I suspect this isn’t necessary. It’s probably obvious from my writing: I’m afraid of my own shadow.

Not everything scares me, just every time I open myself to any kind of judgement. It’s the reason why I’ve rarely commented on news stories or blogs that I read. In the last year I’ve tried to change that a little, challenging myself to take a risk (like leaving a comment on a news item on Newsvine is some great big risk). I’ve done reasonably well at work for 12 years, working with angry/frustrated/despondent (take your pick) parents in child support cases that bounce back and forth between court hearings… so why should I be so afraid of all of you?

Well, if you’ve been here a few times I’m probably not really afraid of you. Sometimes it’s liberating to pretend to be more self confident than I really am, making assertions I’d never have the confidence to make in a room full of anonymous people. But you’re a known quantity (sort of). You’re kind. It’s that vast sea of total strangers that I fear. It sounds silly, doesn’t it? Why should I care what strangers think? It’s almost completely irrational, and yet there it is.

I posted a comment the other night that I was sure would either get me my head handed back on a platter, or would be dismissed for saying nothing new. (It hasn’t escaped me that it’s a bit odd to be afraid of both.) Again, why do I care? I don’t know any of them. They don’t know me. It’s crazy. A part of me knows that my comments will most likely be seen for what they are: just one more opinion out of many. My words are not wholly original, but not without a small piece of merit either. If that small piece of me could convince the rest, I’d be o.k. with that. I don’t harbor fanciful dreams of renown or influence. I’m not ambitious; I’m satisfied with being average. That probably doesn’t sit well with motivational speakers or publishers pushing “success manuals,” but so be it. So why am I so afraid?

You know what? Maybe it’s not the comment I posted that really has me concerned. A couple of the tools I’ve worked on at the office have been distributed statewide, but only a few of my closest coworkers have used them locally. Ah, but on Friday we’re rolling out a database that most of the service center local office will touch at some point, and many will rely on it daily (minute by minute). And you guessed it, it’s 100 percent me. This week (tomorrow) I’m training everyone. Friday it’ll get a trial run, and I’m sure I’ll start to hear the grumbles, but I’m expecting the damn to burst on Monday. There are over a hundred people at my office, and starting Monday I’m the database guy… for better or worse. This distinction could be a crown or a noose. The crown would be nice, but praise always seems so fleeting. Being known as a fool tends to stick. I’m hoping the noose will be loose.

And you know what’s even worse? Some people have seen it, and they’re talking it up like it’s the next killer app. It’s freaking bad enough I’ve got to overcome self-doubt… now I’ve got to overcome unrealistically high expectations too? Every time I turn around someone is heaping praise, and ratcheting up expectations. Don’t get me wrong, I know they mean well. A lot of people would be reassured by this – you know, the early praise. Alas, I fear my only hope is the natural lack of faith in management decree… and that expectations are not as high as I fear.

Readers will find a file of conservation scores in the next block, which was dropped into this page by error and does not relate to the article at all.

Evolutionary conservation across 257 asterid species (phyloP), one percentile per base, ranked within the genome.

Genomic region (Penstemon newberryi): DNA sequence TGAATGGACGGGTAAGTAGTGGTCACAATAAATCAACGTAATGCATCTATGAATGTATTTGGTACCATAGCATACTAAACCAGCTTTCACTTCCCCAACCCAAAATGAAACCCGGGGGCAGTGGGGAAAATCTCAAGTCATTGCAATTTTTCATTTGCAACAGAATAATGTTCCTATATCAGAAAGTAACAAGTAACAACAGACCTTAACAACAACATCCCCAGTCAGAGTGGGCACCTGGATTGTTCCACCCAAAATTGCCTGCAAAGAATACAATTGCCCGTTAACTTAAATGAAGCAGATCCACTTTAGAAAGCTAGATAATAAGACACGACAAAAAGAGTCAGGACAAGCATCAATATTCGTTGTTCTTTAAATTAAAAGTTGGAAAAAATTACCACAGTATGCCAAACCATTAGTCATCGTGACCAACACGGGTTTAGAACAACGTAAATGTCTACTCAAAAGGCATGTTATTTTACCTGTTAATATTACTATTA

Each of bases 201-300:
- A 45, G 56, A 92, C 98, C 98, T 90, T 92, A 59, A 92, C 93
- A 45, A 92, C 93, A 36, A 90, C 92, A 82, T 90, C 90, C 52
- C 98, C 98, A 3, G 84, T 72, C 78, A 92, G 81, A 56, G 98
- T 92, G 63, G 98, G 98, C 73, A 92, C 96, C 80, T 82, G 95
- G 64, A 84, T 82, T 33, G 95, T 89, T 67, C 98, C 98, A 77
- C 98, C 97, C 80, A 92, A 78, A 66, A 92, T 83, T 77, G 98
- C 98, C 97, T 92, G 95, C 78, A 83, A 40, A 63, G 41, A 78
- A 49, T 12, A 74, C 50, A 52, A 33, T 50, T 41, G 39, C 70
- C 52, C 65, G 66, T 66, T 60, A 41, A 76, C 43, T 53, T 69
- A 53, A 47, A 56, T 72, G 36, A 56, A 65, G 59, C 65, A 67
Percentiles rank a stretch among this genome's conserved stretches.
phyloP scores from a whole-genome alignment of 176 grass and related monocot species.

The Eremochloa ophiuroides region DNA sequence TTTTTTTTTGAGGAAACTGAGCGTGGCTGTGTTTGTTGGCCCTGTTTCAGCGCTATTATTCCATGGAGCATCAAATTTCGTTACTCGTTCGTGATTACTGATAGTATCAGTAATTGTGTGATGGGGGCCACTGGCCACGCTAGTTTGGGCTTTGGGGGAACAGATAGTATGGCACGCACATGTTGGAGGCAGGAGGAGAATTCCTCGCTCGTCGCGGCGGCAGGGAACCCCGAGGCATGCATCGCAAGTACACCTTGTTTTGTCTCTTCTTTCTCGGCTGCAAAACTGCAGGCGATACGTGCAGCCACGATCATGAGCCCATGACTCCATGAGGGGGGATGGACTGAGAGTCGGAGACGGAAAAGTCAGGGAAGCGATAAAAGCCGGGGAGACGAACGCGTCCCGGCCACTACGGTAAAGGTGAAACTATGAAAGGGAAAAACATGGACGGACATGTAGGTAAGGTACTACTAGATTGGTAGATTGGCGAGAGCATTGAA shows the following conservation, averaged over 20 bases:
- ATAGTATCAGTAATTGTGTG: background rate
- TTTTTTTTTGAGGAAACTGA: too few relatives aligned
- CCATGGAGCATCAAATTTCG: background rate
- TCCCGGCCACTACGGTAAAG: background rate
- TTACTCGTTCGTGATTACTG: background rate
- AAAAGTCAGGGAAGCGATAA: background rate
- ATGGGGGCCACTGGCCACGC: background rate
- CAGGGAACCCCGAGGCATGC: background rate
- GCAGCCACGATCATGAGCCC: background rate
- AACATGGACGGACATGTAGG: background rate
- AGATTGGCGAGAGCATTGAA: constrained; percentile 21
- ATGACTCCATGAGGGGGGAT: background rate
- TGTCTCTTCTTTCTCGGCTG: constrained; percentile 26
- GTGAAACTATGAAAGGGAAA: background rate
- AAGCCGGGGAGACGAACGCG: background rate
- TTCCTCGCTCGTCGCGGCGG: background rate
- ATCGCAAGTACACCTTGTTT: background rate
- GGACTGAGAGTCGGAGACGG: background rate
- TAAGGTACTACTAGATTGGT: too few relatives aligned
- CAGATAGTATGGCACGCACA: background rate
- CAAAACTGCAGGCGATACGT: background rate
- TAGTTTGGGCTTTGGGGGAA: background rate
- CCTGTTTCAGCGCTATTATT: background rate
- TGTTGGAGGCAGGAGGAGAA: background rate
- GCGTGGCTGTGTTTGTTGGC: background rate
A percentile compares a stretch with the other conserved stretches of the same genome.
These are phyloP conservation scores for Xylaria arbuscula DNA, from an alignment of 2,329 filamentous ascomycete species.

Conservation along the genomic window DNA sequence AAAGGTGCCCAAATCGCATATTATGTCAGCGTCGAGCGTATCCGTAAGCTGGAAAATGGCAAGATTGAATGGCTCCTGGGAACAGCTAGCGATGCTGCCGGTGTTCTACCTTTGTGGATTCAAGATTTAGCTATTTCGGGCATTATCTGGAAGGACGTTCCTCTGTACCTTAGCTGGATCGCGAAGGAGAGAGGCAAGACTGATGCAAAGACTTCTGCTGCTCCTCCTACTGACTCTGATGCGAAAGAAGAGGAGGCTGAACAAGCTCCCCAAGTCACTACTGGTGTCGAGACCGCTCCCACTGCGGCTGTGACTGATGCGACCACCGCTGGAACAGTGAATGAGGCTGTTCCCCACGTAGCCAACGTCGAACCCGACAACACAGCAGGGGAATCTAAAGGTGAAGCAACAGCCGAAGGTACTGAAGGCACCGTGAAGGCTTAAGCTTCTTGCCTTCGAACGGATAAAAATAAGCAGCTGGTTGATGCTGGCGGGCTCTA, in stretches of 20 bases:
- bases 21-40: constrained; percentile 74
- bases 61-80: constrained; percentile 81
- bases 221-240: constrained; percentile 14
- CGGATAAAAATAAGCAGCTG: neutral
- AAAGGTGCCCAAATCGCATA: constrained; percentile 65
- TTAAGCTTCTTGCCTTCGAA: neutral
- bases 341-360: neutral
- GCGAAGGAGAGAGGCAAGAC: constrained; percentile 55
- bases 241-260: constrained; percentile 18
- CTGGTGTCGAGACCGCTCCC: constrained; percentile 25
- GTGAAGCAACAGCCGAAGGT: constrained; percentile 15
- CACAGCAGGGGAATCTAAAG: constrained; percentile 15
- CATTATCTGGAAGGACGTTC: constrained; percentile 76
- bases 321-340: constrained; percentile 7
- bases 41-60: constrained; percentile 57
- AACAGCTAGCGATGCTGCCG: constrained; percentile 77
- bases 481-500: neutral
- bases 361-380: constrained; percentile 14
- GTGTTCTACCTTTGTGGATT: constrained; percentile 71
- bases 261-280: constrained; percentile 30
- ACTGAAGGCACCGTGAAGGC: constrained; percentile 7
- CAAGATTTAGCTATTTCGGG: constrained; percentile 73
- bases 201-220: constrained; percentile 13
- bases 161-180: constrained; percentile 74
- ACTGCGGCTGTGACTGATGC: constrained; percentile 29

By the way, sorry about putting you through another pity party. You’ve gotta wonder why someone would complain so much. At some point you have to wonder why the person doesn’t do something about it. Personally, I wonder if low self esteem is analogous to drug addiction or alcoholism. There certainly seems to be a correlation between them, although I’m fortunate that they seem to have no appeal to me. I bring them up because I’ve heard that overcoming addictions require constant, never ending effort. It’s hard to imagine low self esteem being addictive – there’s nothing pleasant about it. But like addiction, I suspect there’s a genetic or biological component; and overcoming it means fighting your body’s “natural state.” Like much of medicine, there are remedies that can treat the symptoms: exercise, healthy diet, and as a last resort – medication. But I wonder if I’m left with the underlying disease, prone to flare-ups whenever the triggers become stronger than my arsenal of symptom suppressors.

I do try to believe in myself. I try self affirming exercises. I try to remember personal achievements. I think of the things I have and try to remember how lucky I am. I try new things and I take a few (moderate) risks. And yet there are still days like these when I have a weak moment and it all comes crashing down.

I may not say it often enough, or well enough to express my gratitude, but I really appreciate all of you. Your comments here, and the kind words some of you have shared in person, do not go unnoticed. It’s reassuring to me, seeing that I can overcome a little bit of my fear. It shows me more than my own capacity for change, but that perhaps the big, scary, and at times fatally flawed world out there can change a little too.

I’m happy to say this exercise has made me feel better. You have my apologies if it’s had the opposite effect on you.

I was reading a few old entries that made me feel a little better. Maybe you’ll like them better too.

On behalf of mankind, we welcome you to Earth

Not so fine print

Give the gift of words.